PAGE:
Dog Sleep Behavior: What’s Normal & What’s Not

Dogs spend their days eating, playing, but mostly sleeping.

While the average adult human sleeps less than seven hours per night, dogs sleep an astounding 12-14 hours each day. Doggone lucky, right?!

It is perfectly normal for a dog to sleep at night with their humans and then take naps throughout the day. The amount of hours varies a bit by breed, age, and activity level.

Photo: Pixabay

Aside from the peace of mind we get from watching our dogs sleep, we can learn more about our dog’s personality and health from their sleeping habits.

Why Do Dogs Sleep So Much?

Some dogs sleep out of boredom, while others like seniors and large breed dogs just need more sleep. Working dog breeds are more active and typically sleep less than other breeds. A healthy dog typically sleeps for 12-14 hours, so don’t stress if you see Fido taking a few naps in the sun.

If you want to spice up your dog’s day, consider getting a puzzle toy or going for a midday walk.

Photo: Pixabay

Another reason dogs snooze so much is because they fall asleep quickly but also wake up at the slightest noise. “Entering sleep, they take about 10 minutes to transition from the slow wave — during which breathing slows, blood pressure drops, and heart rate decreases — into rapid eye movement (REM). In the REM phase, their eyes roll under closed lids, and their body might react to dreams,” explains AKC.

Dogs spend only 10 percent of their sleep in REM so they need to doze more often to make up for it.

“You can’t put all dogs into one bucket — a lot depends on their age, their health, and just who they are,” dog trainer Nicole LaRocco-Skeehan told AKC. “Certain breeds have tendencies toward being more or less energetic, and so much depends on the individual dog.”

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Do Dogs Dream?

YES!

Just like us, dogs dream the most when they are in the REM phase. They often dream about common dog activities. You may see Fido’s legs twitch and hear muffled barks as he dreams of chasing squirrels.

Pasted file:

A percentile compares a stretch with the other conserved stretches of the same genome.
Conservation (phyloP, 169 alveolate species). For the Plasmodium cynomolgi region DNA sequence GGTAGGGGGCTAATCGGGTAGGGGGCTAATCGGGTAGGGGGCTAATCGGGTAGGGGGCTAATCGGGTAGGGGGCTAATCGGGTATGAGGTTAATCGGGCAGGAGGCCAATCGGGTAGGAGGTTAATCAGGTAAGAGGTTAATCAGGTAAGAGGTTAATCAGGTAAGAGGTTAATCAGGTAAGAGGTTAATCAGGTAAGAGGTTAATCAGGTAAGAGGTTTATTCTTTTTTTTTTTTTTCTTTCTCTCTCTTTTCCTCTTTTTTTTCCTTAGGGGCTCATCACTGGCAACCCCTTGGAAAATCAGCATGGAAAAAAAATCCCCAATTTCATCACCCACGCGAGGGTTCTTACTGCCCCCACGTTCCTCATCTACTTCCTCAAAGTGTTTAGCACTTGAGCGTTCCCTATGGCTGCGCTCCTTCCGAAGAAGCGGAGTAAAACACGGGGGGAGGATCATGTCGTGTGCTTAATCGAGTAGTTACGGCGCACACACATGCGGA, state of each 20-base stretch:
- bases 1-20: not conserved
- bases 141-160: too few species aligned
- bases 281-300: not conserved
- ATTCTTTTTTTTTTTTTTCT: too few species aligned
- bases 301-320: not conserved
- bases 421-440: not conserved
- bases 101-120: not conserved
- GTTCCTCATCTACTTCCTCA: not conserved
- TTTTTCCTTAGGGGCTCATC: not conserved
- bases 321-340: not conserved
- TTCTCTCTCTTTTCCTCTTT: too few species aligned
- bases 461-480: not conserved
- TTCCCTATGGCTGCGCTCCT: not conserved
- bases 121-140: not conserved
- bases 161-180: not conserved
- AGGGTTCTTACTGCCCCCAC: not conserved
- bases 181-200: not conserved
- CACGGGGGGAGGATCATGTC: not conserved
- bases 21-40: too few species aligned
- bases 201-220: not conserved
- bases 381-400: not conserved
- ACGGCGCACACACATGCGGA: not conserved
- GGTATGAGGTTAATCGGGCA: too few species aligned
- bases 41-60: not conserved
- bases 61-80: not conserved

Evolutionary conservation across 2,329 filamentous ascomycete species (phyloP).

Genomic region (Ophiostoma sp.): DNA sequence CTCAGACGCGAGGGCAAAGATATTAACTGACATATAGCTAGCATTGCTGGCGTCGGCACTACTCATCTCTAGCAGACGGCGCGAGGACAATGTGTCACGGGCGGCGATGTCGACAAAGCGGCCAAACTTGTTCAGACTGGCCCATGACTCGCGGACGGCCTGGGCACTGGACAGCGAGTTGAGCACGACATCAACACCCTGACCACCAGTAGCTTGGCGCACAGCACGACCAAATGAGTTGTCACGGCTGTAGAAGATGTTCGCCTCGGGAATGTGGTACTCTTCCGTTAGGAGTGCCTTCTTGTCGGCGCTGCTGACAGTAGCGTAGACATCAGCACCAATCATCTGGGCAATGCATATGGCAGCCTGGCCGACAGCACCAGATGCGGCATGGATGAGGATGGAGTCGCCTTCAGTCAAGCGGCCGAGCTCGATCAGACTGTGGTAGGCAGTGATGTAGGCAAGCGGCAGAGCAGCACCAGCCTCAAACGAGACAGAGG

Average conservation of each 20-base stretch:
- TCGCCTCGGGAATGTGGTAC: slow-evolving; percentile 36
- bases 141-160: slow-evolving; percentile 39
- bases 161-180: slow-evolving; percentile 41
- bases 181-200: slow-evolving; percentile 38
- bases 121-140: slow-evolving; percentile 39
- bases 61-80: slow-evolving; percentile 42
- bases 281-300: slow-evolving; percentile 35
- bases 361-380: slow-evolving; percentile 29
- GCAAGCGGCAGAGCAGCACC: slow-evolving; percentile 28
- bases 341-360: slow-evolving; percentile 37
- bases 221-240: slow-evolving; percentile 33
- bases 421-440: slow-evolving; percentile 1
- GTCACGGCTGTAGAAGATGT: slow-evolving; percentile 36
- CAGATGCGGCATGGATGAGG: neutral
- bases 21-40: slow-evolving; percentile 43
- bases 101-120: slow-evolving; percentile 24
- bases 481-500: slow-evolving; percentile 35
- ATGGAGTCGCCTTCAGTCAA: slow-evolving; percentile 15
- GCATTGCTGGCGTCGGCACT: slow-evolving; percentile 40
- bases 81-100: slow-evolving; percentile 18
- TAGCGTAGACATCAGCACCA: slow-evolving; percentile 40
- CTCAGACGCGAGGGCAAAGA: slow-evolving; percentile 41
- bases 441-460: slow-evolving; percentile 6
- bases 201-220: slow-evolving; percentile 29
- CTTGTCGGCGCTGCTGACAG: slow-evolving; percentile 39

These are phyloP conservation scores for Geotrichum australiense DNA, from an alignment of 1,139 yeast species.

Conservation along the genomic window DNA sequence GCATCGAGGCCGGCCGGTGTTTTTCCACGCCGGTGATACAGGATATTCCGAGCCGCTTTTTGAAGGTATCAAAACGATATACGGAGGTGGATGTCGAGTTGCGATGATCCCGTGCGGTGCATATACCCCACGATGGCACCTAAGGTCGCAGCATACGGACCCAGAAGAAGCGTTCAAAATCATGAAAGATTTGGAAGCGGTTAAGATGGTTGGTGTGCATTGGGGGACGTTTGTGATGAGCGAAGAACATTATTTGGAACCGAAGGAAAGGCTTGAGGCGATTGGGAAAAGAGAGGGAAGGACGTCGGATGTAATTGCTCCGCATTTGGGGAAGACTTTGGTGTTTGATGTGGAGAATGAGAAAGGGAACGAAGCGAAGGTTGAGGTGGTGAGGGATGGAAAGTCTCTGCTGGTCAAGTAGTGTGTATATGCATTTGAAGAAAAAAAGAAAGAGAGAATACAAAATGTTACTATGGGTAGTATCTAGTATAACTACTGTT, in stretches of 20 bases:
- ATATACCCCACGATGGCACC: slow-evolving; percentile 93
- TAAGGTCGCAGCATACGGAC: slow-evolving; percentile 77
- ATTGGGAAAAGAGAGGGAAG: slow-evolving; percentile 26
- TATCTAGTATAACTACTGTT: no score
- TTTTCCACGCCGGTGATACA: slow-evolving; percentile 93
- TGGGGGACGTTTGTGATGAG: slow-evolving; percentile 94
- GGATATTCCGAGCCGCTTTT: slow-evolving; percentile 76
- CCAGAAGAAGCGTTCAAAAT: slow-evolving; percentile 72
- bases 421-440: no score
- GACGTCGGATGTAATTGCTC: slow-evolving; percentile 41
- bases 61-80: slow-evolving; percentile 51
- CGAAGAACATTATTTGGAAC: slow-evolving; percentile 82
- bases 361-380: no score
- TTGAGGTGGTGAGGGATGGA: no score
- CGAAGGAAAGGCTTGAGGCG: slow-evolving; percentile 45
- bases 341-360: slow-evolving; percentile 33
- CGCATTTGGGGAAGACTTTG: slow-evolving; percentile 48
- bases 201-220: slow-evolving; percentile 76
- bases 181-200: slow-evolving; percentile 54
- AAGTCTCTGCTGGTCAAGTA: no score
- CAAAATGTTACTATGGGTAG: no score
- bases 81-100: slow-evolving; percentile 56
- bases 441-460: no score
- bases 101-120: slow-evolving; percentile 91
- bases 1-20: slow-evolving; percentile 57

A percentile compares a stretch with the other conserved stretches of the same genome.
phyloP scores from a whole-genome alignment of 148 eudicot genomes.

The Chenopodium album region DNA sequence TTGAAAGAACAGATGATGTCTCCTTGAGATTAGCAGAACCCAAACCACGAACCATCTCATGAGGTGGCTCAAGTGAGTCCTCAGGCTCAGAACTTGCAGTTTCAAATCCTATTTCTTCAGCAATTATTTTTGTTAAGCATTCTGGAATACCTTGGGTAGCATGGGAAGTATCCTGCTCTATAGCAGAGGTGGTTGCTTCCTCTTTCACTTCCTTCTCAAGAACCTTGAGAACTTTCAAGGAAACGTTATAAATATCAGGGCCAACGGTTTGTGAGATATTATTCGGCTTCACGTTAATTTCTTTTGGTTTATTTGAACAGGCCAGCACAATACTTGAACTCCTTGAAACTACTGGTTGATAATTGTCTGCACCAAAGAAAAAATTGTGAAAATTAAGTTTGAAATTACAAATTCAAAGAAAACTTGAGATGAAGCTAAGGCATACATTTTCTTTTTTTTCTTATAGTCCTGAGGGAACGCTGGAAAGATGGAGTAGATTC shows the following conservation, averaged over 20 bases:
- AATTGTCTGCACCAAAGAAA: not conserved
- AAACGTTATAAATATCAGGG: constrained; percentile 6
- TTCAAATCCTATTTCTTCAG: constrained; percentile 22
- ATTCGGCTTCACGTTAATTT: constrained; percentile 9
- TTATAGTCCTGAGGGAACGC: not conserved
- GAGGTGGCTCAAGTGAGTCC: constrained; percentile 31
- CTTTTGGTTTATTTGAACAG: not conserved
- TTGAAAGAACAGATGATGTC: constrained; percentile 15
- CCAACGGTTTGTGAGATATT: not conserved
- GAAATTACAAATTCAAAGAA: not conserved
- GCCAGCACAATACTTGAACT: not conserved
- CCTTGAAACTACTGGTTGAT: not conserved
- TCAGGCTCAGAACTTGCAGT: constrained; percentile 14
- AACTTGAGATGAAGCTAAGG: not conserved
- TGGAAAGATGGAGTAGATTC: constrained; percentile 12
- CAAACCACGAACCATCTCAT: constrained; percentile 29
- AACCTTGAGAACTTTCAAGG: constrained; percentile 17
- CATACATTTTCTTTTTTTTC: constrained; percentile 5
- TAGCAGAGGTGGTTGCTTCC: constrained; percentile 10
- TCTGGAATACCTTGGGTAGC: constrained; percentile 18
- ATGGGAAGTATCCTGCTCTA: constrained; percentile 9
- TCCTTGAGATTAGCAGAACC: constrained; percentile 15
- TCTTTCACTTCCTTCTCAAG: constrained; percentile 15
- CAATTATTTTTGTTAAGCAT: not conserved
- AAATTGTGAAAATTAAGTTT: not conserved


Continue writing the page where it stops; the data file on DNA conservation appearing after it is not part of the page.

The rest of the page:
Psychology Today states you can spot your dog dreaming by waiting and watching. “Just watch him from the time he starts to doze off. As the dog’s sleep becomes deeper his breathing will become more regular. After a period of about 20 minutes for an average-sized dog, his first dream should start. You will recognize the change because his breathing will become shallow and irregular.”

They go on to say, “There may be odd muscle twitches, and you can even see the dog’s eyes moving behind its closed lids if you look closely enough. The eyes are moving because the dog is actually looking at the dream images as if they were real images of the world.”

Photo: Pixabay

Dog Sleep Positions

Your dog’s favorite sleeping position may give you a glimpse into how they are feeling. Dogs may change positions depending on where they’re sleeping or who they are sleeping by. There are seven common sleeping positions with each meaning something different.

Should Your Dog Sleep In Your Bed?

There are numerous studies that prove sharing your bed with your dog is the right choice. The National Institutes of Health found that 56% of dog owners sleep with their dogs.

Photo: Pexels

The benefits outweigh the biggest concern, which is disrupted sleep.

Benefits include:

  • Reduces Depression
  • Promotes Theta Brainwaves
  • Maximizes Comfort
  • Lowers Blood Pressure
  • Reduces Stress
  • and many more…

Photo: Pexels

Health Issues That Cause Dogs To Sleep More

Age plays a big role in how much a dog sleeps with puppies and seniors both sleeping over 15 hours a day. But if you suddenly notice your dog sleeping more, it may be worth a trip to the vet for an examination.

Here are some health conditions that may cause your dog to be more sleepy:

  • canine depression
  • separation anxiety
  • diabetes
  • hypothyroidism
  • loss of hearing
Photo: Pexels

In Conclusion

Don’t fret about your dog sleeping for over half the day. While we all are a little jealous of the extra shut-eye, there is no need for concern unless your dog starts to sleep excessively. Keep track of your dog’s sleep schedule and if things start to change, talk to your vet.

Otherwise, let your sleeping dog lie.

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